Tag Archives: Cohen

Leonard Cohen: He’s Your Man

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Listening to a song by Leonard Cohen or reading a line of his verse is a deeply immersive experience – enchanting and enlightening in equal measure – suffused with wisdom and grace, witty and subversive. This biography has a similar feel. Sylvie Simmons’ thoroughly-researched paean to the “Bard of Montreal” is steeped in admiration for her subject; the writing flows effortlessly and the reader will quickly become absorbed in the diverse tapestry of Cohen’s life; the rich Jewish-Canadian/Russian/Lithuanian heritage, the influences, the environment etc. There are plenty of revelations – so much so that as I read, not only did I think Cohen’s place as one of the most compelling figures of culture, music and poetry of the 20th/21st centuries is lucidly re-affirmed but his life brings to mind a line by Albert Camus, on the nature of personality and self, “We continuously shape our personality all our lives.”

Simmons is especially good at highlighting the themes that run like constant refrains in the fabric of Cohen’s life and work; sex, love, relationships, religion, depression, power, compassion etc. whilst accentuating what is, perhaps, his most salient trait: his resilience, “Leonard was a lover, but when it comes to survival he was also a fighter.” At times, it feels like there is a sense of destiny to Cohen’s actions, a knowingness laced with humility; anyone who has had the fortune to see Cohen perform live will testify to this. The blend of intelligence and humour is palpable, the mix of power and vulnerability hugely magnetic. Somehow, it feels no surprise that the flaneur who walked the streets of Montreal as a young man, questing for knowledge and fresh experiences would always end up as a legendary troubadour, displaying his gifts of observation and insights – about the great issues of life – to the world. His avenue? The open road of the globe.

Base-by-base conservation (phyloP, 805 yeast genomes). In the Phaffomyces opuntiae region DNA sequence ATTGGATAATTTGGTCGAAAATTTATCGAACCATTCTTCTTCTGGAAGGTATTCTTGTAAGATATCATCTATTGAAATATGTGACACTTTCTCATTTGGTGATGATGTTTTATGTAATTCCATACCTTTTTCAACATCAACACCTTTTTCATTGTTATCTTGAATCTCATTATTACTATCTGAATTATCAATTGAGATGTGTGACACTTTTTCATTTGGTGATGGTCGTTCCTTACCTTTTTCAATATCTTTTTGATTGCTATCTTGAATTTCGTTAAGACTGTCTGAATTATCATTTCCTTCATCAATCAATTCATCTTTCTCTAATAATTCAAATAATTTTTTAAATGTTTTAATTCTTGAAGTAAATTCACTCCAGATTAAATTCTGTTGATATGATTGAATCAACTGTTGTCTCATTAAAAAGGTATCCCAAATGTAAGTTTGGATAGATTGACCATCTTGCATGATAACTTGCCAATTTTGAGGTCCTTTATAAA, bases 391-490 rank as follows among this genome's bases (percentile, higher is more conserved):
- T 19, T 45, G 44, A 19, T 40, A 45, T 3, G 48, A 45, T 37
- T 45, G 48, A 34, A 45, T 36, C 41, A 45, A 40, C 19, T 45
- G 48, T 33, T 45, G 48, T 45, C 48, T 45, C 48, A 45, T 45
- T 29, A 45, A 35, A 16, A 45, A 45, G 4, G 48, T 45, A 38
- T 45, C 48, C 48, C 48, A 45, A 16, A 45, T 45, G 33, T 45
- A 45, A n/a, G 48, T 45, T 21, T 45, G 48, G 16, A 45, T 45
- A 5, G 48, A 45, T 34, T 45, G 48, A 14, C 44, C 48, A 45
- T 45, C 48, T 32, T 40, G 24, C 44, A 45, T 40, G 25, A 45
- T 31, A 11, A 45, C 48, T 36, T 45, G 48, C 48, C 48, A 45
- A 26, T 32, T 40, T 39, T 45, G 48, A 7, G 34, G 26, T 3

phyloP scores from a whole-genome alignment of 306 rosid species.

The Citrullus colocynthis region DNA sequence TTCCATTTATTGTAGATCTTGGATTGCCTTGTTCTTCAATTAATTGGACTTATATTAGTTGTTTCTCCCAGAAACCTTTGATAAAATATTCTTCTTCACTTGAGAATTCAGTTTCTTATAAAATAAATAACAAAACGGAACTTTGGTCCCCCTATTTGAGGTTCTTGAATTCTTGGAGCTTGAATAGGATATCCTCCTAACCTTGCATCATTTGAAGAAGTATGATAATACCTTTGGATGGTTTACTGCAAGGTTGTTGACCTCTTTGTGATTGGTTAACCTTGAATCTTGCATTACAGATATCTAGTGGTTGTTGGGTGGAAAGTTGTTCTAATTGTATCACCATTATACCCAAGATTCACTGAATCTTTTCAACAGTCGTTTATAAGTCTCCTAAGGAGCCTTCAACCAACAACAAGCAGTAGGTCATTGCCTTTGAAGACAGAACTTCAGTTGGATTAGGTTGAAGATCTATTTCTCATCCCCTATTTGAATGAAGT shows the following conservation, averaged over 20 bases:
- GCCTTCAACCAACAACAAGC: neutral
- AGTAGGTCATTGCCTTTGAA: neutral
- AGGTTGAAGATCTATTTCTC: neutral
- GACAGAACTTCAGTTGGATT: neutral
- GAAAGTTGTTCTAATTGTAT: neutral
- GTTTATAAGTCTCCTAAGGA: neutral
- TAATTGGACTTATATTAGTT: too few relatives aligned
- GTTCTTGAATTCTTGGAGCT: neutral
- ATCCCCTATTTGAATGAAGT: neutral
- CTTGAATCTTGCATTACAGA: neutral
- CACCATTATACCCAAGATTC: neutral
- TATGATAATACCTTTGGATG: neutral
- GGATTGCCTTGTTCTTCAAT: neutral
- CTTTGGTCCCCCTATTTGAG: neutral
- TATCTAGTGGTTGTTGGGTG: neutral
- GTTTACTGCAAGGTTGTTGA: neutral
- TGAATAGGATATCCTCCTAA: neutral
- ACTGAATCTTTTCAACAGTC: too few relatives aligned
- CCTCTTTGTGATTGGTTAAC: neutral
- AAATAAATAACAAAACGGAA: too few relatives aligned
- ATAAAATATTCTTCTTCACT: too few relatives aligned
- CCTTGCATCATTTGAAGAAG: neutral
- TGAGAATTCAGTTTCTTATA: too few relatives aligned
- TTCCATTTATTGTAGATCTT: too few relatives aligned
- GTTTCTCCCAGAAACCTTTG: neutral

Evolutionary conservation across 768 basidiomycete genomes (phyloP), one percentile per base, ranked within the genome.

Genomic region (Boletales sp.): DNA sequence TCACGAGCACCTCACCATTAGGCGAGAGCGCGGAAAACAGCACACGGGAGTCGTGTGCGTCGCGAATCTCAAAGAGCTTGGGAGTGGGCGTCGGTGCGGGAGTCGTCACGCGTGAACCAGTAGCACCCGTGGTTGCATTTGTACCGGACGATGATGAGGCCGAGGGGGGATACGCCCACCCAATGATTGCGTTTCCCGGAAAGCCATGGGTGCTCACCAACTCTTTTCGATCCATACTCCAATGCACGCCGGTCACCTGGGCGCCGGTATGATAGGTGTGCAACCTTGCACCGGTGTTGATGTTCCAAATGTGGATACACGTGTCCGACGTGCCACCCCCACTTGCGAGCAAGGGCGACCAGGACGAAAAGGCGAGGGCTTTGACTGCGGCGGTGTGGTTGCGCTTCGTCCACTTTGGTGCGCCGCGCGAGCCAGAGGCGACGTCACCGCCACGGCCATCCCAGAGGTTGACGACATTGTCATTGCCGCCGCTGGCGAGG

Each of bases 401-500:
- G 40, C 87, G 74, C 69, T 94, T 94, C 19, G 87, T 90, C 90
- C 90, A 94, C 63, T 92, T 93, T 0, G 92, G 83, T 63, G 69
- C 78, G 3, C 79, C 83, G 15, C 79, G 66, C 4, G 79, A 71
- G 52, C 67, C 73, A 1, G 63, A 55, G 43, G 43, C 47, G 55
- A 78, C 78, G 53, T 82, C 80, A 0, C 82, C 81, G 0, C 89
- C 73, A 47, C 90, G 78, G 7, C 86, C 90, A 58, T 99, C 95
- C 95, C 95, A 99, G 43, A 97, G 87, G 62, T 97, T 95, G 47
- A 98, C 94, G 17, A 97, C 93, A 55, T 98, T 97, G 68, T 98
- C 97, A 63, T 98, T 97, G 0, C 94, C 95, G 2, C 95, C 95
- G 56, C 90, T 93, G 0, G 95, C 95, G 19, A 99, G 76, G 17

The infectiousness that Sylvie Simmons has for Cohen shines out so much that one wonders whether she hasn’t been mesmerised by his fabled hypnotic powers. She is equally good at showing what makes Cohen tick as a man and as an artist. Yes, she is a fan but she writes with great skill and sensibility, “the great songs, the ones that keep drawing us back again and again are mysteries.” In many ways, Cohen’s output can best be described as a type of “assisted living”. Like Samuel Johnson’s perceptive quote on writing that it “enable[s] the reader better to enjoy life, or better to endure”, Cohen’s songs have a similar pull. Or, as a fan from Cohen’s tour in 1974 starkly puts it, “I was suicidal and I put on one of your records and you saved me.”